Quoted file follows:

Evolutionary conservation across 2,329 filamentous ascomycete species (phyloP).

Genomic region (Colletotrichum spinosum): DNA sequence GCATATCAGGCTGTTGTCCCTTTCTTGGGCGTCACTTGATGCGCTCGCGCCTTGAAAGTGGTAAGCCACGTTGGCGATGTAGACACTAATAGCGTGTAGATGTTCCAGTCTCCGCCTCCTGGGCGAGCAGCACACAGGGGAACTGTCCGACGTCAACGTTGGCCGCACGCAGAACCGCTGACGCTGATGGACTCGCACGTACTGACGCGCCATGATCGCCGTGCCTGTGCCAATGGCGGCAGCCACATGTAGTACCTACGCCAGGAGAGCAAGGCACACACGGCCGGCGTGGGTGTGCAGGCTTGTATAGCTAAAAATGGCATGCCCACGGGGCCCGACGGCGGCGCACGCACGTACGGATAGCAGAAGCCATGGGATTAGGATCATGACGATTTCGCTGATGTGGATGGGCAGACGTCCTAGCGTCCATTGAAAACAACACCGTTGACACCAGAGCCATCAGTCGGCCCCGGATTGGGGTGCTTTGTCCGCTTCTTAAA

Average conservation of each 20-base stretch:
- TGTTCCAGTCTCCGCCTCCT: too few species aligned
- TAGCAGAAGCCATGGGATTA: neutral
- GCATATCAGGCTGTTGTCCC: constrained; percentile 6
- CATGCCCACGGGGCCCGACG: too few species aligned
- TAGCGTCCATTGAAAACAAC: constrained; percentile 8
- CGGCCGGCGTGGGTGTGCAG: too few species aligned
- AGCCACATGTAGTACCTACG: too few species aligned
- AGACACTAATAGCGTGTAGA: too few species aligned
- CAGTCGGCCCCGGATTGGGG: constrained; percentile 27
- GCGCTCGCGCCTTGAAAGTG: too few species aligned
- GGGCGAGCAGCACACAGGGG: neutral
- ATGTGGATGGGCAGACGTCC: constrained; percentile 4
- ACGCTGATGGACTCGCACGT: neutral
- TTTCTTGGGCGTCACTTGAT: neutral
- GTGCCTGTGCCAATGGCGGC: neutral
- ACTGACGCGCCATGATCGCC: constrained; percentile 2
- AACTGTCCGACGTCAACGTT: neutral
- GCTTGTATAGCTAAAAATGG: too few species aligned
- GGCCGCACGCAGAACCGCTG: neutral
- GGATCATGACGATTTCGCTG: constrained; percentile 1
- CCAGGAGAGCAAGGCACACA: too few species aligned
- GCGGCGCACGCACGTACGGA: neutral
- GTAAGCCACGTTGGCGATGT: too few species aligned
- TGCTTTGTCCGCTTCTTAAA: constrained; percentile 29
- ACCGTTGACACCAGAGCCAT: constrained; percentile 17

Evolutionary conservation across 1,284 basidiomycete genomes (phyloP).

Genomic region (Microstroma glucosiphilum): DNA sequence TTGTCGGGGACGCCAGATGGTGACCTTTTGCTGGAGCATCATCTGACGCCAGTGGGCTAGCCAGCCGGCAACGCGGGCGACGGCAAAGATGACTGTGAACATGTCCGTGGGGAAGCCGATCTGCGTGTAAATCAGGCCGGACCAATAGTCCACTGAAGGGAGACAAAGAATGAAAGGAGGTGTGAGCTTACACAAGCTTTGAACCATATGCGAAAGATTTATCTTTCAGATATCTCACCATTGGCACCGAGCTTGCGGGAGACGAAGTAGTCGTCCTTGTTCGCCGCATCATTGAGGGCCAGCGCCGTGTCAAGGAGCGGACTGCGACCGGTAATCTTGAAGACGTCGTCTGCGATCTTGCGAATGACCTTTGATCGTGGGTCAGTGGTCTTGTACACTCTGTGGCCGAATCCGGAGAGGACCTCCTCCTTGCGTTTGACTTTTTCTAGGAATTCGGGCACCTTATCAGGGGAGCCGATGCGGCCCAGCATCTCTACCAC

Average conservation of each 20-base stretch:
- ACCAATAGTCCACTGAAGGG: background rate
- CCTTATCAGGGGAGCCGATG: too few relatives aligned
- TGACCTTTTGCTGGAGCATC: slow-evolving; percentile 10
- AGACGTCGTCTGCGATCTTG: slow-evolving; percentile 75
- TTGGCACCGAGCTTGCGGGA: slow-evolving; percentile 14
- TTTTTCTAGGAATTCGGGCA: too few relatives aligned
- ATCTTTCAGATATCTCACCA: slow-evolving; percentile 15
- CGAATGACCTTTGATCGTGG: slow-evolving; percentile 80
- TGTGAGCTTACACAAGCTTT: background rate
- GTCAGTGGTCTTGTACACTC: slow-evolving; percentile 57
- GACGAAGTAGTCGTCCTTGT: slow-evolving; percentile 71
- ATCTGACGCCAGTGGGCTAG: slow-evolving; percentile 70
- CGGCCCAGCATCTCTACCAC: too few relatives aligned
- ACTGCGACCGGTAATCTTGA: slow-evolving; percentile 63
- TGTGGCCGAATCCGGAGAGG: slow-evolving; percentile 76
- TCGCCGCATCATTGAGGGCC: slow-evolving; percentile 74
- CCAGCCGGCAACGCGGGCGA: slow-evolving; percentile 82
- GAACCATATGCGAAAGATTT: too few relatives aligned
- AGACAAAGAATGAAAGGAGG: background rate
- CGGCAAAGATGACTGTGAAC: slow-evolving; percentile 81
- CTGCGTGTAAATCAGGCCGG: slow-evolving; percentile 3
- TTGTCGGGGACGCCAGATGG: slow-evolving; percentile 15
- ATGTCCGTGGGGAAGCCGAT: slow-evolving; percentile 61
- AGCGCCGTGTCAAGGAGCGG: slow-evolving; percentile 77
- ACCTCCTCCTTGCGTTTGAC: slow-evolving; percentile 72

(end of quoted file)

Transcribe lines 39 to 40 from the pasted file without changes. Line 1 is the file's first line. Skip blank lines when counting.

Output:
- CGAATGACCTTTGATCGTGG: slow-evolving; percentile 80
- TGTGAGCTTACACAAGCTTT: background rate